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Hi Guys.

 

I've been placing my images mainly rights managed, and sales are not great.  I know I need to get a few thousand more images on the site, but moving forward I think I need to make a decision over rights managed v Royalty free.

 

The sector that I'll most want to work in is probably editorial - magazines etc.  With that in mind I thought that Rights Managed would be the way to go.  However I've been looking at the likes of a Royalty Free Agency whose name begins with S with another S for it's second word, which I'm told is taking over the world.  I'm concerned that if I want to make any money is Royalty free the way to go?  And if I've sold Royalty free - I can't then give a magazine an exclusive deal on a particular picture...

 

Any advice/experience welcome.  You may be able to help a fellow photographer out of spontaneous combustion...

 

Thanks

:-)

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 And if I've sold Royalty free - I can't then give a magazine an exclusive deal on a particular picture...

 

 

This is exactly right and why many of us will recommend Rights Managed over Royalty Free.

 

You need many more images, and honestly, time for those images to get discovered in order for the sales to move.  I have felt the same way in the past...and I used to be a contributor at those other agencies, but I discovered that I value my work much more and it isn't worth my time.

 

I had an image license pop up this month for a very basic item shot over a white background....an image that you would commonly find at those other sites.  It was used for ONE DAY in a national newspaper.  My royalty (net, not gross) was the equivalent of 152 image license royalties at that other agency that you say appears to be "taking over the world".  I would much rather license that image once (as common as it may be) and get paid for the one usage than license that image once, for 1/152 of the price and allow someone to use that image as many times as they wanted over and over again.

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Hello,

 

With the small port you have it is not fair to say that sales are not great. Also to small amount to decide if to choose RM or RF.

 

This agency S agency you mention is not a ticket to success. Don’t forget that there are different kind of clients. Buyers in that other agency are fine with cheap images. These images are bought by many others. So you have a cheap photo but it is not to avoid that hundreds or thousands other companies are using the same one. No chance for a little bit of originality. A more expensive RM images gives you more exclusivity. So I believe there is always a need for “expensive:” RM photos.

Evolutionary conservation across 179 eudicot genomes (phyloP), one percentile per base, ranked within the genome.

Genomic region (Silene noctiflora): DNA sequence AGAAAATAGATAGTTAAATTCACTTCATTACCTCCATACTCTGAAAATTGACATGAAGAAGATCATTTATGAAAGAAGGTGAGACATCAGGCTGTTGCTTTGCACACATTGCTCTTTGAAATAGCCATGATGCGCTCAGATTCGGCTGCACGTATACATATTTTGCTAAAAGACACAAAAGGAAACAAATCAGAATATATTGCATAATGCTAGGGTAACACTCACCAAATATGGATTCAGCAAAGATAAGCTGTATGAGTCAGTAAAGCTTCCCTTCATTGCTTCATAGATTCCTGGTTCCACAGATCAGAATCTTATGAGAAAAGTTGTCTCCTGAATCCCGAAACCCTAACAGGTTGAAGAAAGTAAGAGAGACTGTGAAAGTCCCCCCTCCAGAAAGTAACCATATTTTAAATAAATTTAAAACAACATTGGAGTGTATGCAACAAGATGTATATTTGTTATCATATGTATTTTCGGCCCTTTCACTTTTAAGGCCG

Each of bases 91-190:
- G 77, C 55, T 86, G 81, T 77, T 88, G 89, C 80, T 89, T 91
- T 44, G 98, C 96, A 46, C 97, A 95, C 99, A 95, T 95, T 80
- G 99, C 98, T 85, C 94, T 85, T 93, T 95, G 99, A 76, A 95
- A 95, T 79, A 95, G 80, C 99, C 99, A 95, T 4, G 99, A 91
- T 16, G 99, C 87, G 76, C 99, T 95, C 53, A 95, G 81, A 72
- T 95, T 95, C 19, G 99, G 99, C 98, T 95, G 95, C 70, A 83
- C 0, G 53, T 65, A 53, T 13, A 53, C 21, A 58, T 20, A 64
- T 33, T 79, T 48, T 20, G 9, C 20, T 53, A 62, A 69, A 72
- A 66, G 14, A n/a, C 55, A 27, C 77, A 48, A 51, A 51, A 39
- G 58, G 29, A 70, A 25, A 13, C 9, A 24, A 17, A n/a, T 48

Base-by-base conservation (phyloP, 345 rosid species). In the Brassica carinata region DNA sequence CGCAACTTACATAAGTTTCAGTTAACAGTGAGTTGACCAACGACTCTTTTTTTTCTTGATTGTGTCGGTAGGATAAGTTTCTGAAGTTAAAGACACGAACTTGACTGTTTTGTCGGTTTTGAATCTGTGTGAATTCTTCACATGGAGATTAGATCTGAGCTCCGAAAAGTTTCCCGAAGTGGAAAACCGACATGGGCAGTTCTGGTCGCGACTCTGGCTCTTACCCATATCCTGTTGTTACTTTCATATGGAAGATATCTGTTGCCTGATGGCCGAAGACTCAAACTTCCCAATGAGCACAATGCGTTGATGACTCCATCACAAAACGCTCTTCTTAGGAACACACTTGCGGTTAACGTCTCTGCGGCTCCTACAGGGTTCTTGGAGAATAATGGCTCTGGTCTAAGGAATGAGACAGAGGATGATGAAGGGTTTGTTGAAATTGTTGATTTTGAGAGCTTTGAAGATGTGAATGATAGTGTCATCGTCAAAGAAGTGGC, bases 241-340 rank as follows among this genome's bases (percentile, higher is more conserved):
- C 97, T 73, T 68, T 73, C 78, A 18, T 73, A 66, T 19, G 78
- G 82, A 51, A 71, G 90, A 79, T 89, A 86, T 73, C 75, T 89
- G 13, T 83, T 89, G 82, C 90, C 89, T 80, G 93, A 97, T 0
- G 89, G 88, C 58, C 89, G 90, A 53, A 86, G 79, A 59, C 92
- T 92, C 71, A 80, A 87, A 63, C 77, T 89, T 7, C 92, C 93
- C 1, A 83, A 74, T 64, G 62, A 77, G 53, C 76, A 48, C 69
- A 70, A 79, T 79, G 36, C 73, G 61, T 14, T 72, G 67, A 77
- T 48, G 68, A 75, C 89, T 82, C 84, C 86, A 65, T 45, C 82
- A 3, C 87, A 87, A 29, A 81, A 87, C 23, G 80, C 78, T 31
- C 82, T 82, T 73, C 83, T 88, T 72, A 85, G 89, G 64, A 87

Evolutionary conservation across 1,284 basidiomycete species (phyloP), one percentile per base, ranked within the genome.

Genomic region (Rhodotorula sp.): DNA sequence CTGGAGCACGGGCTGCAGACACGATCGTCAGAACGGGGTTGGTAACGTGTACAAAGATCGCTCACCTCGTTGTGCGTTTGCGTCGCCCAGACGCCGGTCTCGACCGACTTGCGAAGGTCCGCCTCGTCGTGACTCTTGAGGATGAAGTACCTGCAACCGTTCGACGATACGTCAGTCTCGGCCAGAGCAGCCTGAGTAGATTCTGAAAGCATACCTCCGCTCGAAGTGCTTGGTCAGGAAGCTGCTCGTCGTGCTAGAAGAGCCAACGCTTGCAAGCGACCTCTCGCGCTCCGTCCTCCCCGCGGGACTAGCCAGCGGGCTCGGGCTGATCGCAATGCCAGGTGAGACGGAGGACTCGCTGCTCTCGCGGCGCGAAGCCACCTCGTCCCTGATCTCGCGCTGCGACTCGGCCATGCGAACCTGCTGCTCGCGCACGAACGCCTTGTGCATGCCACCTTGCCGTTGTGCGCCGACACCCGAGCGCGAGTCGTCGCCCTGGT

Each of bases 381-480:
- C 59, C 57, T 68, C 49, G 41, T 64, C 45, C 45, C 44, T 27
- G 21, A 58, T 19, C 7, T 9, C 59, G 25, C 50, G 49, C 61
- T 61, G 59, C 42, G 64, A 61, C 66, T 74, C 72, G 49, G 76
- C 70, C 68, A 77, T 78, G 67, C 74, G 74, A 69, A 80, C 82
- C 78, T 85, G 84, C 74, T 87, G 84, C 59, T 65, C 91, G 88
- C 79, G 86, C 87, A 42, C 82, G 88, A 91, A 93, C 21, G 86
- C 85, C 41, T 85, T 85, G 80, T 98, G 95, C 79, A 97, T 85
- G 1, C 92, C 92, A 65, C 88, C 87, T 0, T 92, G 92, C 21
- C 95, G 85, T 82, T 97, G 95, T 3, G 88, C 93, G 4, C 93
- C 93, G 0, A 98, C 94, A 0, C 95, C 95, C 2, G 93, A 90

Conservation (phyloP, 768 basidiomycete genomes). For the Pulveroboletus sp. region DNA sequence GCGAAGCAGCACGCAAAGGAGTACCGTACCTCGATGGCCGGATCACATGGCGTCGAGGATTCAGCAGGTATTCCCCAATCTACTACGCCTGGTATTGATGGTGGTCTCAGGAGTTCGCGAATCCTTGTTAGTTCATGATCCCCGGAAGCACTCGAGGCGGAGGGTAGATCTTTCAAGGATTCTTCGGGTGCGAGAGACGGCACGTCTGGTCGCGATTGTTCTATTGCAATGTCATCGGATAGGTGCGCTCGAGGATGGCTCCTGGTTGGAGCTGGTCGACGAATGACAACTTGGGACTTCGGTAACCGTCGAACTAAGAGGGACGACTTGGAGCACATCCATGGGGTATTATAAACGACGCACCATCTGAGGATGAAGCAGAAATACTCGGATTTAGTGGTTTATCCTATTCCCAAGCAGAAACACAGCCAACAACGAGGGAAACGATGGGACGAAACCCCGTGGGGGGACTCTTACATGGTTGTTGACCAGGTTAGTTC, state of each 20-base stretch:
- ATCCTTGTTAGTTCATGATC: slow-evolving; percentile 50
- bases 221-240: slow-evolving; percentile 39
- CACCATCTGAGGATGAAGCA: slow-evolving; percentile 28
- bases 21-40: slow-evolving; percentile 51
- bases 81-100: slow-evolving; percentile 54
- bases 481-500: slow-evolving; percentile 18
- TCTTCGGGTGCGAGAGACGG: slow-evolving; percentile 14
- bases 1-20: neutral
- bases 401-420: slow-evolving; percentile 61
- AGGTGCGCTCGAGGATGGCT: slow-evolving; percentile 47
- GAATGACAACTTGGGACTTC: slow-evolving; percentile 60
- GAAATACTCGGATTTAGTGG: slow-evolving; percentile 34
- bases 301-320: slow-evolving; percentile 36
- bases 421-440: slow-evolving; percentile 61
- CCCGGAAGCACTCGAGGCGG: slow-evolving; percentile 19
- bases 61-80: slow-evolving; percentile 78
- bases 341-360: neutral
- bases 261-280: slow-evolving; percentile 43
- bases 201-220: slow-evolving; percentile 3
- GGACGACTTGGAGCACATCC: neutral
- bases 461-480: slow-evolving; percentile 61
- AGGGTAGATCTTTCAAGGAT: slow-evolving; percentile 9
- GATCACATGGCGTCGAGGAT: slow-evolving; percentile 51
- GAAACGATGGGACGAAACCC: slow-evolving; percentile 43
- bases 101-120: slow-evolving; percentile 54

I was there also. It is nice in the beginning to see fast all the small sales coming in. 0.36 cent here and there. When you are very lucky you get occasionally a 28 dollar sale. You make 25 sales on a day but you come to the hard conclusion that you made only 9 dollars for 25 licenses. 25 opportunity’s thrown away for 0,36 cents.  It’s like giving your photos away. Now 25 companies have your photos that they can use and use again. While you got 9 dollars. I don’t say it is bad, I just want to say that it also has flaws.

 

Mirco

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Thanks guys.

 

Really not comfortable with Royalty Free for all the reasons you say and more.  It's just that I got told today that's where the market was headed - and it really didn't feel right for me.  It frightens me that you're making piracy really easy too.  You sell to person A, who then posts the pic on his website with no watermark, and the next thing you know is it's all over the place, and you can't trace and check against everyone you've sold RF to due to the practicalities... And you might have blown that exclusive magazine deal for peanuts...

 

Most helpful you feel the same.

 

C

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I don't have any RF images, but there is an RF agency who also begins with S but only has one word ;) and it guarantees a minimum of $10 per sale I believe.